Maiden Lane, south side (0.1 m East of Main Street)

This house stands on a half-acre lot on the south side of Maiden Lane, near Main Street.

  • Record ID: 38
  • Address: Maiden Lane, south side (0.1 m East of Main Street)
  • Current Owner: Hannen, Wayne and Brenda
  • Name of Building:
  • Historic Name: John B. Newton House
  • Download PDF of Original Record

Notable Features

This house possesses an Eastlake-style single-story porch on its north and west sides, composed of turned and sawn elements. The balustrade, however, is a recent replacement. The fenestration in the facade is two-over-two except for the single window in the gable peak, which contains a two-paned fixed window with an arch top. A small (9 x 19) shed roofed addition has been added to the rear of the house. This adjoins with a two-car garage of recent origins.

Historical or Architectural Importance

The John B. Newton House is a 2 1/2 story, cross-gabled residence in the nineteenth century Domestic style. The clapboarded ballon frame rests on a sandstone foundation. The roof is asphalt-shingled. This house was built in 1861 by John B. Newton, a farmer, shortly after his marriage to Mary Tucker. Newton was a member of one of Durhamls most prominent families. His father, H. H. Newton, owned the large farmstead across Maiden Lane from his modest Victorian cottage. John Newton died in 1875 at age 34, leaving no children and a young widow. In 1891 she sold the house to Harold Camp Parsons, who sold it to Julius Rich in 1921. It remained in the Rich family until 1966, when it was purchased by Oliver M. Bristol. It passed to its present owners in 1980. This house is an interesting example of middle-class rural village architecture of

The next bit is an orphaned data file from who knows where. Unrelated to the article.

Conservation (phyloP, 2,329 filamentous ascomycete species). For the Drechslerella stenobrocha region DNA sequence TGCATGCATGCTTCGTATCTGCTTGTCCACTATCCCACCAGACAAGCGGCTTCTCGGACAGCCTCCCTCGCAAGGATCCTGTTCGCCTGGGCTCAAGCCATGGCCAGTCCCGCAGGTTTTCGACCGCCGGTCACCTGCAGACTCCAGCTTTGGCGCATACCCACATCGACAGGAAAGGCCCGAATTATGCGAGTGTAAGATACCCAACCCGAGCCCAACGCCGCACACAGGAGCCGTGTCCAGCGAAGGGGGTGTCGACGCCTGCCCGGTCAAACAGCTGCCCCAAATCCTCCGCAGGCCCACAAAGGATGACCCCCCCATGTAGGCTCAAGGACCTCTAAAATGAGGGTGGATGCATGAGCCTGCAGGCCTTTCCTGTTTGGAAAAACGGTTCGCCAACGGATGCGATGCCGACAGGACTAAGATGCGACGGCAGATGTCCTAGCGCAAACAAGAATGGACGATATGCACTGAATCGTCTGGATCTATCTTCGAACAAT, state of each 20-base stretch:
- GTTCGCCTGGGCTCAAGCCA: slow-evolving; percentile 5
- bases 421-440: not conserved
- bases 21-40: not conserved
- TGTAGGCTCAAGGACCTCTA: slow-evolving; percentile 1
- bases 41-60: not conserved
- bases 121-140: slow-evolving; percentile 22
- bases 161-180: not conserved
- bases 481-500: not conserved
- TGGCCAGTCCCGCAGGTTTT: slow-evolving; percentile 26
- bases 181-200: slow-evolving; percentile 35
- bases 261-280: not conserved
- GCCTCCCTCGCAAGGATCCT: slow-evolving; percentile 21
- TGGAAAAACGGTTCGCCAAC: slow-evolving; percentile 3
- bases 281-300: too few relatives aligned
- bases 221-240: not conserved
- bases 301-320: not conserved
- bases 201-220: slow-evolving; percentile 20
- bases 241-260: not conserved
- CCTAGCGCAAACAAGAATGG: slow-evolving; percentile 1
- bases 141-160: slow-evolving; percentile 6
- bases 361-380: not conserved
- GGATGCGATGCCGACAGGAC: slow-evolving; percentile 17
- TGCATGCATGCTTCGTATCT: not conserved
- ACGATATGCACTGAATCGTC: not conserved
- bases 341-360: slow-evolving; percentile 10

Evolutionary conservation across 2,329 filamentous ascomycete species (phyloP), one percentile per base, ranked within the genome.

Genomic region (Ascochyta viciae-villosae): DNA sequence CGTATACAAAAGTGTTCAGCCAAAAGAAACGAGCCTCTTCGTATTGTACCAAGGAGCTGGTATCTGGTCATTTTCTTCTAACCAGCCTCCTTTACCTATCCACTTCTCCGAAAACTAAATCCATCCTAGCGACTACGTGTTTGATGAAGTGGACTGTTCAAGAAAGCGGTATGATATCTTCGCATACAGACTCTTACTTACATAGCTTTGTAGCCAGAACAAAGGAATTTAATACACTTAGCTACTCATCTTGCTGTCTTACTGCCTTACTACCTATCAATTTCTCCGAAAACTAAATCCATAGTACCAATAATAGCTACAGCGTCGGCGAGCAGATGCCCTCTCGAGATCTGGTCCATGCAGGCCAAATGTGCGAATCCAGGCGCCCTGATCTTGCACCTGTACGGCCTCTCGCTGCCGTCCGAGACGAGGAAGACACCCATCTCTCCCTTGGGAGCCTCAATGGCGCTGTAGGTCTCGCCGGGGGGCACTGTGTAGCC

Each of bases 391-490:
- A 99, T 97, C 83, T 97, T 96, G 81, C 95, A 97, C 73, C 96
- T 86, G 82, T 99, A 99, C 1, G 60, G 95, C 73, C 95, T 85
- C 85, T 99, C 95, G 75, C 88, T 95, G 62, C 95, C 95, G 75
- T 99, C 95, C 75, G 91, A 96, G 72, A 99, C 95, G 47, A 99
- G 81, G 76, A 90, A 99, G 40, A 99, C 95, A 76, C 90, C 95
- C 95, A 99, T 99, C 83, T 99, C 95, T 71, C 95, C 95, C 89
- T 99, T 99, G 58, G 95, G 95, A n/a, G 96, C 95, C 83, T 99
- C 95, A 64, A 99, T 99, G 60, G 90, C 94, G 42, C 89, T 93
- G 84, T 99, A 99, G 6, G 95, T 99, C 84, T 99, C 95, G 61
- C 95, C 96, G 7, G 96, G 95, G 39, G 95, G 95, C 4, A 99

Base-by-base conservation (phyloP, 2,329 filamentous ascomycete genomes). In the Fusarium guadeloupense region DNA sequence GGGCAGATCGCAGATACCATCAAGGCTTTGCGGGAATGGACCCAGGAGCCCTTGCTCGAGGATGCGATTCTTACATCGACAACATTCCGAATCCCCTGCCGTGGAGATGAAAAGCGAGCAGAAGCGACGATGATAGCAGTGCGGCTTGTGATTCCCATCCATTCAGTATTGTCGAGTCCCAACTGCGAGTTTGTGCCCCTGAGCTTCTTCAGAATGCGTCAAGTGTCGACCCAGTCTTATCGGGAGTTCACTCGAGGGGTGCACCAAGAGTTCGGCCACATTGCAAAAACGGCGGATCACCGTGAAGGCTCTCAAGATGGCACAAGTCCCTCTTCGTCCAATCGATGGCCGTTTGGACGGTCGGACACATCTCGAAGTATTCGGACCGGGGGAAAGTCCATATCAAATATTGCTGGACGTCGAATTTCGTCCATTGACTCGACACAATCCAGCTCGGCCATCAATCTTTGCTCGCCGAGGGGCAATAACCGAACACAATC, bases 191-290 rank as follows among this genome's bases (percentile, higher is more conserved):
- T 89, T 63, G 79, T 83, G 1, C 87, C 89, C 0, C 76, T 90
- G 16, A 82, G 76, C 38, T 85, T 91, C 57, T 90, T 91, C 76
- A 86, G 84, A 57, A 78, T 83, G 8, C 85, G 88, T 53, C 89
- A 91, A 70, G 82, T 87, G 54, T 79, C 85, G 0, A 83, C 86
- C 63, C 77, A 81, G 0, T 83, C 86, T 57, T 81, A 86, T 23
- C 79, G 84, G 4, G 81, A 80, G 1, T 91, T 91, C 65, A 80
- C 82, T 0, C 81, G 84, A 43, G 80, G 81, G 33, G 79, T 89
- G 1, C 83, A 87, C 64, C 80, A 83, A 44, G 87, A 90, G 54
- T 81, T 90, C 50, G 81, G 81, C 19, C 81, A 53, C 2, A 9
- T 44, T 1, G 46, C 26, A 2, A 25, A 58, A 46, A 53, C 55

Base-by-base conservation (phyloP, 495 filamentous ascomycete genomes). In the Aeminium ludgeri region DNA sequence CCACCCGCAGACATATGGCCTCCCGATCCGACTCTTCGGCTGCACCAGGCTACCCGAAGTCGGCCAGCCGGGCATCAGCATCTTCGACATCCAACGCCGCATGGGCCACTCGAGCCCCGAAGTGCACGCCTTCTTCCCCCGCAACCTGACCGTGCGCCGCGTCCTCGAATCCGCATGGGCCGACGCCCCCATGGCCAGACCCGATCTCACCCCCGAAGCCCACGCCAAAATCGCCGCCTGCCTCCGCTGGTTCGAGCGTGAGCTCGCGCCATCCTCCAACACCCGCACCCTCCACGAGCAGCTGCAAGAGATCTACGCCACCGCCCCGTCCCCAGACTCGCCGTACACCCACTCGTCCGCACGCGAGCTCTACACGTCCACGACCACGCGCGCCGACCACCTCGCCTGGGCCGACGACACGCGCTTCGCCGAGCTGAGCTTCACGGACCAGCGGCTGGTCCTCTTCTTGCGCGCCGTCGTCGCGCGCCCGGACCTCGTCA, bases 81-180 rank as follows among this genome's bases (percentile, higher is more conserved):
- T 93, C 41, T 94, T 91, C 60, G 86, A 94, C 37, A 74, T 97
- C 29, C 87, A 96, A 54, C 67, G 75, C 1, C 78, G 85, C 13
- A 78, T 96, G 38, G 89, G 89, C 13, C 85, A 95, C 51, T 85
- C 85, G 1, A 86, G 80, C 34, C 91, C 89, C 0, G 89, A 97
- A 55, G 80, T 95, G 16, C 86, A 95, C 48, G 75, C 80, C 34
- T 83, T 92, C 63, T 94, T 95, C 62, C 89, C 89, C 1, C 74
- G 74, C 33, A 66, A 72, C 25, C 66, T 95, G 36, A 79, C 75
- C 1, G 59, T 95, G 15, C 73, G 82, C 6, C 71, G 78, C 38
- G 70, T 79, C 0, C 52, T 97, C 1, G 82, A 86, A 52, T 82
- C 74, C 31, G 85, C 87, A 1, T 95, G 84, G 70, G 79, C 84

the mid-nineteenth century. It bears comparison with the two houses built for William Scranton by his wealthy father S. S. Scranton. Both the Newtons and the Scrantons were
dynastically-minded. Both built cottages of similar types for their sons–which they were to occupy while waiting to inherit their families’ homesteads. As such, these houses represent an interesting artifact of the accommodation of colonial patriarchalism in a nineteenth-century setting.